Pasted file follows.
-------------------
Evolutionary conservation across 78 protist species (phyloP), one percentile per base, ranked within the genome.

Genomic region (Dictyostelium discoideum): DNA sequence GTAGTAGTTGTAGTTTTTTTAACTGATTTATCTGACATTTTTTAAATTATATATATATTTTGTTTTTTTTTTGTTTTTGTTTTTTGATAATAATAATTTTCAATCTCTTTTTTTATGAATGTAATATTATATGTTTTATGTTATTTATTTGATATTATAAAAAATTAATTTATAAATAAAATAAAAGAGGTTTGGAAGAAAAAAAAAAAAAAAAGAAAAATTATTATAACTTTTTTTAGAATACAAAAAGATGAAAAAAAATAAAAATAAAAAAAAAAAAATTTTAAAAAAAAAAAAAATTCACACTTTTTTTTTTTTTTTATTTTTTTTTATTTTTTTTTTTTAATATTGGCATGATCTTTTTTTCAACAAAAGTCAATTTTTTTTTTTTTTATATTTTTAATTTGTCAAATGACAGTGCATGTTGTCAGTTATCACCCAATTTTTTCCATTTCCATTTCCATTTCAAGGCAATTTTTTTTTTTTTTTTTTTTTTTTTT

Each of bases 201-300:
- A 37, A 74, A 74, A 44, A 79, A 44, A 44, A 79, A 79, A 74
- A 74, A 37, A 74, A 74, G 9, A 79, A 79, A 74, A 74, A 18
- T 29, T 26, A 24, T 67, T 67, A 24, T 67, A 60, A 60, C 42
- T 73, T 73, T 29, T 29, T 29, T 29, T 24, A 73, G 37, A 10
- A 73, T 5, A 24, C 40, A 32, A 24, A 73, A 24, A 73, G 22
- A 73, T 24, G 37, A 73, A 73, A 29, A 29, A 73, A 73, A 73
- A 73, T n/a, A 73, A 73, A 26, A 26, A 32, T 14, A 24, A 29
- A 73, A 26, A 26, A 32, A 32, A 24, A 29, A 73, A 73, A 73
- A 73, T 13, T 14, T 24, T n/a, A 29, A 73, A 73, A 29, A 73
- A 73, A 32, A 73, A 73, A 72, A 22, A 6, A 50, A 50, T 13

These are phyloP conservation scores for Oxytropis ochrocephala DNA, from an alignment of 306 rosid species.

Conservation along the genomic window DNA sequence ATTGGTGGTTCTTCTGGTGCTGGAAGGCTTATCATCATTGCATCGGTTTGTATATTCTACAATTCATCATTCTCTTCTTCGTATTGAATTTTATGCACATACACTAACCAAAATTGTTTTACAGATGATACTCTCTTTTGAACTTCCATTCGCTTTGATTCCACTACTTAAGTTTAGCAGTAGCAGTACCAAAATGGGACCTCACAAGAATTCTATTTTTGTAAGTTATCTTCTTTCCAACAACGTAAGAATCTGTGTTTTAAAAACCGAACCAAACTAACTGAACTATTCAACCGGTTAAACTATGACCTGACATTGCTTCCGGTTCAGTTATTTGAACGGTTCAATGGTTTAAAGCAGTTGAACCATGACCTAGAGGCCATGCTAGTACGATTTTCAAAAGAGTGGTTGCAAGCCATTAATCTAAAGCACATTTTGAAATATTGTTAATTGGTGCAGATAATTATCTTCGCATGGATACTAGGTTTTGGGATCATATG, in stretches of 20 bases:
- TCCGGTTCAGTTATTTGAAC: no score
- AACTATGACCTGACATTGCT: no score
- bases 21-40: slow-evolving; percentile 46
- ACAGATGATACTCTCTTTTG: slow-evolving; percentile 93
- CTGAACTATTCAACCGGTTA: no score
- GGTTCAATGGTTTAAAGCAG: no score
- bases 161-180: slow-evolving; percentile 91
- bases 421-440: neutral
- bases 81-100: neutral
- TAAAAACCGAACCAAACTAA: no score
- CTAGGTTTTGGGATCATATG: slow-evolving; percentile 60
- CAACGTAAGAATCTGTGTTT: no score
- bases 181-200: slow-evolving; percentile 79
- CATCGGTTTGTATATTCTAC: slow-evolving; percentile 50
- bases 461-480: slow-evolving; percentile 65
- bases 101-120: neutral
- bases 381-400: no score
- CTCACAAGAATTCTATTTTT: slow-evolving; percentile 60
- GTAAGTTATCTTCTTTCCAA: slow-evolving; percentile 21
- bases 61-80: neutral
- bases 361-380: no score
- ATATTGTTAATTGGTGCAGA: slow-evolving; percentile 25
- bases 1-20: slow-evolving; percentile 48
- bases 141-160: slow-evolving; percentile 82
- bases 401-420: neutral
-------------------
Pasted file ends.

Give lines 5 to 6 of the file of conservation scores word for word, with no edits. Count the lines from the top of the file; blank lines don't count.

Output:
- A 74, A 37, A 74, A 74, G 9, A 79, A 79, A 74, A 74, A 18
- T 29, T 26, A 24, T 67, T 67, A 24, T 67, A 60, A 60, C 42